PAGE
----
In The Hound of the Baskervilles, various factors of Arthur Conan Doyle’s early life, popularity, perspective, and status were all expressed in multiple ways. Spiritualism played an crucial role in his life, greatly impacting his work, specifically “The Hound.” Additionally, his birthplace and upbringing, along with the time period, inveigled his writing. Furthermore, Doyle characterized the people in the story in along with real life scenarios.
Sir Arthur Conan Doyle had an interesting life, full of ups and downs, but regardless, he made himself a man worth remembering. Doyle was born on May 22nd in 1859 in Edinburgh, Scotland. This town had an eerie atmosphere, providing inspiration for the setting of The Hound. Additionally, Edinburgh has moors similar to those surrounding Baskerville Hall. As he grew up in the atmospheric city, he attended a Jesuit school. “Doyle began his writing career while at The University of Edinburgh, where he started medical studies in 1876” (“Arthur Conan Doyle”). He spent a vast majority of his childhood in his ominous hometown, therefore it greatly influenced the setting of The Hound of the Baskervilles.
Additionally, Doyle became fascinated with spiritualism. Many theorize that he became obsessed while he was grieving over his lost kin. (“Arthur Conan Doyle”). After World War I, he spiraled into depression after the deaths of his wife Louisa, his brother Innes, his two brother-in-laws, and his two nephews. He favored Christian Spiritualism, however he studied multiple branches of the religion. (“Arthur Conan Doyle”). Because he fascinated by different faiths and communication with the deceased, he was inspired to add various supernatural elements to his novels. In “The Hound of the Baskervilles” the main supernatural aspect of the story was the dreaded hound itself. He added this mystic character to the story as a result of the heavy role spiritualism played in his life.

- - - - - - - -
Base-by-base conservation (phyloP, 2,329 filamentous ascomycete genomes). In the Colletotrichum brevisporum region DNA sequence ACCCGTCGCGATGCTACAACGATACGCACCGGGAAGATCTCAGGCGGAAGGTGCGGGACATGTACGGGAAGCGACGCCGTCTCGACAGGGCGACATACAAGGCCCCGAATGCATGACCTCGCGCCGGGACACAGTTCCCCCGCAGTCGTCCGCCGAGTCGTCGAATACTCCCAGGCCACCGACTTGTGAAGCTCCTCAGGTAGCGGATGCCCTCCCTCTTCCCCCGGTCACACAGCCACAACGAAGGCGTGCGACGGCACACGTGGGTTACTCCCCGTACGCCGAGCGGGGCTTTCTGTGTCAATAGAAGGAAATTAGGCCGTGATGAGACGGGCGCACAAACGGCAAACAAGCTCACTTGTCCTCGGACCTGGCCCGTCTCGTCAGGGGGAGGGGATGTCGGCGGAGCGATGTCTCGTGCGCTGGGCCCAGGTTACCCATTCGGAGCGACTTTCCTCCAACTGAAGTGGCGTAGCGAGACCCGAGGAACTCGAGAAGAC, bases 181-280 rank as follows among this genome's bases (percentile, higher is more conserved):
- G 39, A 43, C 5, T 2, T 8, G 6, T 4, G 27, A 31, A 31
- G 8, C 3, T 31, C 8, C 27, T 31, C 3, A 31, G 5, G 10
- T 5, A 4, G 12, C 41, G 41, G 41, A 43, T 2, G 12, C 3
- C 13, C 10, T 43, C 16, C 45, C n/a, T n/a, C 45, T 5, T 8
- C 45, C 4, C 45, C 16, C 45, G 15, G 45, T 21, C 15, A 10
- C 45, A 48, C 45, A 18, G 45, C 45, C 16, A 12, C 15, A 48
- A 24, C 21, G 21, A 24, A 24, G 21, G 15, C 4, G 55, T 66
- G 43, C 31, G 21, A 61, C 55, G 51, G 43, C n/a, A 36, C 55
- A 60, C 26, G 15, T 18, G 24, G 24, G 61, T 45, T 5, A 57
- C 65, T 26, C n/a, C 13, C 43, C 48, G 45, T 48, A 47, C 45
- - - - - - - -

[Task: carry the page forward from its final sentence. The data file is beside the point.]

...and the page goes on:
In his writing, “The Hound of the Baskervilles,” Doyle used a multitude of important symbols. The first important symbol is the moors. The moors bring a dark, arcane atmosphere to the story. It radiates negative, dreary energy; a foreboding denotation. He added this detail to the story because he was influenced by his hometown of Edinburgh. The next symbol is the family portrait located in the newly-built Baskerville Hall, where the family Baskerville resided. This symbolizes past and present; the age of the picture versus the location of where the picture was found. The third, and perhaps most crucial, symbol was the hound itself. “A hound it was, an enormous coal-black hound, but not such a hound as mortal eyes have ever seen. Fire burst from its open mouth, its eyes glowed with a smouldering glare, its muzzle and hackles and dewlap were outlined in flickering flame. Never in the delirious dream of a disordered brain could anything more savage, more appalling, more hellish be conceived than that dark...